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Does the Boat Make a Difference?

About 10 years, ago we hosted a group of six folks for a charter aboard ‘ti Profligate in the Caribbean.
The male in one of the couples spent most of his time on the phone doing business deals, while his wife, who wore a lot of sweatpants, did craft books.

“Those two aren’t going to do much more sailing,” I said to Doña at the end of the charter.

So it was much to my surprise when about five years later, the man and woman, and their three kids, showed up in St. Barth. It turns out they had chartered an Outremer 49, a very fast cruising cat, for two years. They started their cruise in the Eastern Med, and would eventually cross the Atlantic twice.

Does the boat you cruise on matter all that much? Well, it’s a matter of opinion.
© 2019 Outremer USA

Then they flew to Thailand or somewhere nearby, where they chartered a couple of more cats, none of them anywhere near as fast or sophisticated as the Outremer, for another two years.

A few years later I spoke to the man again, and he told me how prior to chartering the first boat for two years, he’d obsessively researched catamarans for six months to find the ‘perfect one’. But after four years of cruising, he and members of his family came to the conclusion that the kind of boat you cruise on really isn’t that important at all.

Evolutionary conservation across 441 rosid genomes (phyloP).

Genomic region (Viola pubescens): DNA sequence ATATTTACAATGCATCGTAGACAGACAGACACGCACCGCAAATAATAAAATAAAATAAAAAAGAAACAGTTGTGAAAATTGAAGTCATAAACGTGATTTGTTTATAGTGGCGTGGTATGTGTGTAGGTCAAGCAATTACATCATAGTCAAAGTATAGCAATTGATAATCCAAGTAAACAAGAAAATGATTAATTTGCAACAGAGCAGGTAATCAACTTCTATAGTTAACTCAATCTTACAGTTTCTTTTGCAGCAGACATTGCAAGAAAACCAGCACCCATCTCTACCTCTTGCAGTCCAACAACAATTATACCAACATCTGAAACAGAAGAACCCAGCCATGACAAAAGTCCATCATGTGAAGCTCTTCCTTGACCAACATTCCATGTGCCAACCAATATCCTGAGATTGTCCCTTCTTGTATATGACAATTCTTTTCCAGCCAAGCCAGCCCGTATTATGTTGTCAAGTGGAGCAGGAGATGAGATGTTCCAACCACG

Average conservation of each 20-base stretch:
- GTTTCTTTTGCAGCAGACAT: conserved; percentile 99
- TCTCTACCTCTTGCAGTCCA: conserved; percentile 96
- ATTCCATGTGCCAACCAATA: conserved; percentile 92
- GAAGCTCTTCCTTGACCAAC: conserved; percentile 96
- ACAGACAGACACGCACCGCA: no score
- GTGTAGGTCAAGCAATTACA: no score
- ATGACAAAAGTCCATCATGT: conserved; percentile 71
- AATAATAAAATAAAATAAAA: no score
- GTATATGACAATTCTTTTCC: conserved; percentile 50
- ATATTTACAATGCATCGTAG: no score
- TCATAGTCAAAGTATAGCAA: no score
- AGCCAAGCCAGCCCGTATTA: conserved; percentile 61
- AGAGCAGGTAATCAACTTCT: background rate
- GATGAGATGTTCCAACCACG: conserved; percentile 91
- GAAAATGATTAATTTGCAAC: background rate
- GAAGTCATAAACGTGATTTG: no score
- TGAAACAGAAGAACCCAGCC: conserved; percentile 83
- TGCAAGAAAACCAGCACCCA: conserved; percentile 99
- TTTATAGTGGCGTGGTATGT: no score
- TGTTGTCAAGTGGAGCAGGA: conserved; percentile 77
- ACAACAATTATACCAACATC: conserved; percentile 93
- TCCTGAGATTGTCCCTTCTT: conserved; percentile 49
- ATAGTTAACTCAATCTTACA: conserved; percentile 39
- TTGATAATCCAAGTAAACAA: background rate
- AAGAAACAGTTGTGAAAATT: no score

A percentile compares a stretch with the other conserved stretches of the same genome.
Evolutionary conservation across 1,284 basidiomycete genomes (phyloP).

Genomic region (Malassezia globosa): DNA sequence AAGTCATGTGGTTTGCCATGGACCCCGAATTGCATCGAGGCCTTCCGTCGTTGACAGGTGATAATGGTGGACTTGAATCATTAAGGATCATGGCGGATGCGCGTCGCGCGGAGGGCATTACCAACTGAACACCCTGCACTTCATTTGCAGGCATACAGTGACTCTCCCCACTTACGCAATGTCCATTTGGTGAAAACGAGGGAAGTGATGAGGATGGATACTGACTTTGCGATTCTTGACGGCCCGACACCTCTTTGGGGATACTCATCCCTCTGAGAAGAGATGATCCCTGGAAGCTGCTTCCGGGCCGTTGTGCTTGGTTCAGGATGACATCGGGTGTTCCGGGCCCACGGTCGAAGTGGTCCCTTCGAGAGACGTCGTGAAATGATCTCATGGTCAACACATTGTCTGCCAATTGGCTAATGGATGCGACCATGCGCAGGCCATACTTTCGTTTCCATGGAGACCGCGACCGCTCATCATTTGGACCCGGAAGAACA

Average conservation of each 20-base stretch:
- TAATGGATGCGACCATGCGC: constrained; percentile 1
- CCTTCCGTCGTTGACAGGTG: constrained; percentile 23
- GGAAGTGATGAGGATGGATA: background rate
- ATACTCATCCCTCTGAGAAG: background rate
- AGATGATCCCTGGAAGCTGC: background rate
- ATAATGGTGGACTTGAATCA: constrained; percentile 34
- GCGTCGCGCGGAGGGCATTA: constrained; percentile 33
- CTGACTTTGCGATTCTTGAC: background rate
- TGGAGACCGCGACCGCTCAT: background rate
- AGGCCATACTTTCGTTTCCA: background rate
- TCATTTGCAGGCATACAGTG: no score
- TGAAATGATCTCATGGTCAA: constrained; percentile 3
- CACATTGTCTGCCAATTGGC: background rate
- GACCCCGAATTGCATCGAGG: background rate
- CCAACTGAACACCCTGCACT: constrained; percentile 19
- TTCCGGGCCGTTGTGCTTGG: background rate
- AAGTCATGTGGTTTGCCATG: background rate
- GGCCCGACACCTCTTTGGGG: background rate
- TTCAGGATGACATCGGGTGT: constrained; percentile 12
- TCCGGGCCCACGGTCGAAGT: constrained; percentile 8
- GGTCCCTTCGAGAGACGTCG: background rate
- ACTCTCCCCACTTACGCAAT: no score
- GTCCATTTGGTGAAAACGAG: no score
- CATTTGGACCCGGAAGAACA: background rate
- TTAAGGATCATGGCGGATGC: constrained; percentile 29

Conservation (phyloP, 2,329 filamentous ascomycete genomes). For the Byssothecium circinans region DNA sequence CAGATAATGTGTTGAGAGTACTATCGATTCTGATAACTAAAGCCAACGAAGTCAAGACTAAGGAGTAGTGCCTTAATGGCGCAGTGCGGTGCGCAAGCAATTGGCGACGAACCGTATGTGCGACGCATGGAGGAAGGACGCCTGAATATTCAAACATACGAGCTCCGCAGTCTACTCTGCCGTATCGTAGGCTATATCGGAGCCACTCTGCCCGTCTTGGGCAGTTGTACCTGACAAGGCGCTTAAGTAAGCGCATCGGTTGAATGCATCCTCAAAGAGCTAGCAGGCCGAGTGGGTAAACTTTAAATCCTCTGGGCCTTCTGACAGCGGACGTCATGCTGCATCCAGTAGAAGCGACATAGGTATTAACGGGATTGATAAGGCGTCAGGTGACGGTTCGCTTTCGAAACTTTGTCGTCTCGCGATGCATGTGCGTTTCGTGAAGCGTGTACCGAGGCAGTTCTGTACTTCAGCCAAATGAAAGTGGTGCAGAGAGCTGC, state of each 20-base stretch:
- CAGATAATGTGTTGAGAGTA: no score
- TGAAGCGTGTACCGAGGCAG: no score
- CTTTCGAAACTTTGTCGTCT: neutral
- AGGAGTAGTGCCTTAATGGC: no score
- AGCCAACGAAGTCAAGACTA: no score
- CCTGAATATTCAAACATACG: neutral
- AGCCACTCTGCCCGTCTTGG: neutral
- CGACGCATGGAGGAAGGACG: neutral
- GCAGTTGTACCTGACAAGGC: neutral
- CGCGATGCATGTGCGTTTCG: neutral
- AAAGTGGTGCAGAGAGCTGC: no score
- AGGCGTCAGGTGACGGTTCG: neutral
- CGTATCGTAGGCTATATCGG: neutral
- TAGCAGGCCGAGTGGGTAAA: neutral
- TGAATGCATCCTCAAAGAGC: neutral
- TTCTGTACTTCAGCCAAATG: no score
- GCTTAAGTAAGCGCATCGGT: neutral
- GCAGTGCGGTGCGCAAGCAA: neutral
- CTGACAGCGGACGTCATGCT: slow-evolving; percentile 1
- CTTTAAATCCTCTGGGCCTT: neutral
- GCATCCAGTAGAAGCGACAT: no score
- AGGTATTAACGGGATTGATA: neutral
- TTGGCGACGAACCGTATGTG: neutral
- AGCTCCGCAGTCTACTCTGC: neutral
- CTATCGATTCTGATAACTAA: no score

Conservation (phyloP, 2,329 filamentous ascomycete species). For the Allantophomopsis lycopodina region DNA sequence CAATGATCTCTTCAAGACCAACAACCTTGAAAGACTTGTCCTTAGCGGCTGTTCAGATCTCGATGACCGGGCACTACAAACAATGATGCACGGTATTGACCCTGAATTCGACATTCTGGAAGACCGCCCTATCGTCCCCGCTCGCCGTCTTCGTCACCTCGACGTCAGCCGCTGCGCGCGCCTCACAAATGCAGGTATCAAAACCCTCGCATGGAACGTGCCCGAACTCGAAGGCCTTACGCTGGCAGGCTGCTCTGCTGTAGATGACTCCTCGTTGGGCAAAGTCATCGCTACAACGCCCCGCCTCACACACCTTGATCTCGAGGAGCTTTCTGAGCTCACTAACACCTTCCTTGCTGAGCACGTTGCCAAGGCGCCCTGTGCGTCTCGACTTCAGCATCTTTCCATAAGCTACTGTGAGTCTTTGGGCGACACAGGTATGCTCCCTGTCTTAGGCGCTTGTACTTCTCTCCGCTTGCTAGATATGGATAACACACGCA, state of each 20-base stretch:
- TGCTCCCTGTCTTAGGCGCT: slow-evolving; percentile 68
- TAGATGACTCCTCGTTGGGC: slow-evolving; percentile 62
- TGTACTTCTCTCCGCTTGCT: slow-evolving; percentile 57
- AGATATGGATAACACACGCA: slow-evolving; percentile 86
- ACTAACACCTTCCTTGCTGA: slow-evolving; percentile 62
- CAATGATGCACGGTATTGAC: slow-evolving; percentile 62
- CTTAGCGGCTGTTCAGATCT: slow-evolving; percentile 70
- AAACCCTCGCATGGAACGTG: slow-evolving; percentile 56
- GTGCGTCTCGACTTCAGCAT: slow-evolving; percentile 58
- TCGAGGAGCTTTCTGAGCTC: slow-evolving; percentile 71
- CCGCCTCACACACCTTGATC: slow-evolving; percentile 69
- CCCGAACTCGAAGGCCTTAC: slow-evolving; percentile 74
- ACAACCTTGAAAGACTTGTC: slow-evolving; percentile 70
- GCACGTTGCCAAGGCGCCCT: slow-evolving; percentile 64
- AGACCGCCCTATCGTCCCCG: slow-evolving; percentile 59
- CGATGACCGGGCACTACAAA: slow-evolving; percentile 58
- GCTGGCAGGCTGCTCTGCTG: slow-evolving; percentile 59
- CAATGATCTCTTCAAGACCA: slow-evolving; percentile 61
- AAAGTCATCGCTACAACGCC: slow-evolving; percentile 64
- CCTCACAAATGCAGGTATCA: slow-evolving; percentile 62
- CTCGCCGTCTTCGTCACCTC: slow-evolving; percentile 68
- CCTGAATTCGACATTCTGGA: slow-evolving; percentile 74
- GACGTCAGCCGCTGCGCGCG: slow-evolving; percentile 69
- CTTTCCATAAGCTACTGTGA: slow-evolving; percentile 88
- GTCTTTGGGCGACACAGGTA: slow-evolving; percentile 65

“Moving forward, just about anything seaworthy would be fine with us,” is basically what he told me. “The exact boat just isn’t that important.”

Mind you, this is coming from a very successful Silicon Valley guy, with a very smart wife and Stanford- caliber kids.

Interesting opinion. One I don’t necessarily agree with, although I do think buyers of boats, particularly first-time buyers, often do obsess over the craziest, least important things.

What do you think?


  1. Bob Schilling 4 years ago

    I think I’m more in the “the kind of boat you have matters” crowd than the “kind of boat you have doesn’t matter” crowd. Fuel capacity, water capacity, seakindlyness, ease of sail management, all matter, and matter a lot.

  2. Dennis Bailey 4 years ago

    I think the boat can make a difference. I thought my 1966 Columbia 29 mark 2 was the best. And then I bought my 1966 Herreshoff 28 ketch -all wood- and I learned about love.

  3. Urs 4 years ago

    If you have unlimited time and patience, any boat will get you anywhere.
    For the rest of us; a faster, more seaworthy boat gives more weather windows and opportunities to explore.

  4. Dan Akol 4 years ago

    Given the specific mission, the boat and its capabilities may matter BUT I have long contended and noticed that as long as you are on the water, the person/people in the 20’ boat are having just as much fun as the person with the 80 footer.

  5. Glen Middleton 3 years ago

    Having just sold our 42ft “condomaran” in Florida, and having sailed 3 different monohulls over 50K around the Pacific and SE Asia, I do maintain that the boat is the means to the end, not the end in itself. A good seakindly boat that does not suck you dry maintaining it is all that is needed for a fabulous platform for adventurous cruising.

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